The Supreme Court has sought the Sindh government’s reply to a petition seeking revival of the executive magistracy system, abolished by the Pervez Musharraf regime in 2001.
A three-judge bench, presided over by Justice Umar Ata Bandial, on Tuesday resumed hearing of the petition and expressed its displeasure when it was told that Sindh had not yet submitted its report.
Justice Bandial noted that the Punjab government had also not submitted its written reply. Punjab Advocate General Faisal Chaudhry, who was present in the courtroom, told the bench that the provincial government did not submit a reply as it seconded the Attorney General of Pakistan’s (AGP) opinion.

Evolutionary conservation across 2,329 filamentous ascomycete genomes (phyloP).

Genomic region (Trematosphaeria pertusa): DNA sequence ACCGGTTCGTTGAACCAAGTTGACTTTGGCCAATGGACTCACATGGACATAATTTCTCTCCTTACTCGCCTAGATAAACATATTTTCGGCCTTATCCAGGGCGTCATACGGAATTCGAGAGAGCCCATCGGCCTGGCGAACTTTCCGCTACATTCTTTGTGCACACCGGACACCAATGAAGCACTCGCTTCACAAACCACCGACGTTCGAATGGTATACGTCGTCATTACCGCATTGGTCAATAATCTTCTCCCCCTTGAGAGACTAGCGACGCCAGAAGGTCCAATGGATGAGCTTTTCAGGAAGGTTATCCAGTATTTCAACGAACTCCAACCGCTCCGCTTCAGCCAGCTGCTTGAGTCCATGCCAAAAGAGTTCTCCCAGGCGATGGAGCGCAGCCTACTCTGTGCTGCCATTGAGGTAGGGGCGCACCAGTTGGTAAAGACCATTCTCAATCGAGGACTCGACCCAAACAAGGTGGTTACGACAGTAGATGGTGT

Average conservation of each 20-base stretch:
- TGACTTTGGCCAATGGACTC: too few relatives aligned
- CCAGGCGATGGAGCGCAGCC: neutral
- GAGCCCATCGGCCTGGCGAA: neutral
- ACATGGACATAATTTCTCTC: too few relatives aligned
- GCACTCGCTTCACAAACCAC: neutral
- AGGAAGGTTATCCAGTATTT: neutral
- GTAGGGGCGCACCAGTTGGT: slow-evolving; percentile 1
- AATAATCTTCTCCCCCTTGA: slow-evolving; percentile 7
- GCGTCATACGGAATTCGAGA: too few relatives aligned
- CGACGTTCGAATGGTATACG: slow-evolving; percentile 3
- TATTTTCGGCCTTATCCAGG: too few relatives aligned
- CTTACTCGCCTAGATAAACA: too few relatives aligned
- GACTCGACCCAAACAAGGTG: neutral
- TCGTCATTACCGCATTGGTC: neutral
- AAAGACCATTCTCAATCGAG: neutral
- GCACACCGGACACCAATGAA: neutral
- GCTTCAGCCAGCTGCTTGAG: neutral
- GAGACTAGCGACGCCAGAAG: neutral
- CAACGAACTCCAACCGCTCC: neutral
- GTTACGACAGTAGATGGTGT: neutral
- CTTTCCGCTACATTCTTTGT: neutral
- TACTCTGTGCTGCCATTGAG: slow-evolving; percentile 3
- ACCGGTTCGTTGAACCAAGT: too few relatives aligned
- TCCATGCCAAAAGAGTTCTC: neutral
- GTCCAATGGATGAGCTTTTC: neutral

“A revival of the executive magistracy system will create administrative problems at the local level,” he said. Later the bench adjourned hearing of the case for an indefinite period while asking Sindh to submit its report.
The PTI government earlier said it planned to revive the executive magistracy system, as, according to it, the system provided an appropriate price control mechanism at the local government level.
Until 2001, deputy commissioners (DCs) acted as district magistrates, assistant commissioners as sub-divisional magistrates, and so on. District magistrates could hear most criminal cases except those which could lead to capital punishment or life imprisonment.
This conflicted with the division of powers as the DCs were part of the executive but had significant judicial authority as well. There was little concern that most administrative officials have little to no legal background.
Supporters claim that after magisterial powers were taken away from DCs, there was no authority to check price hikes and profiteering or to penalize violators.
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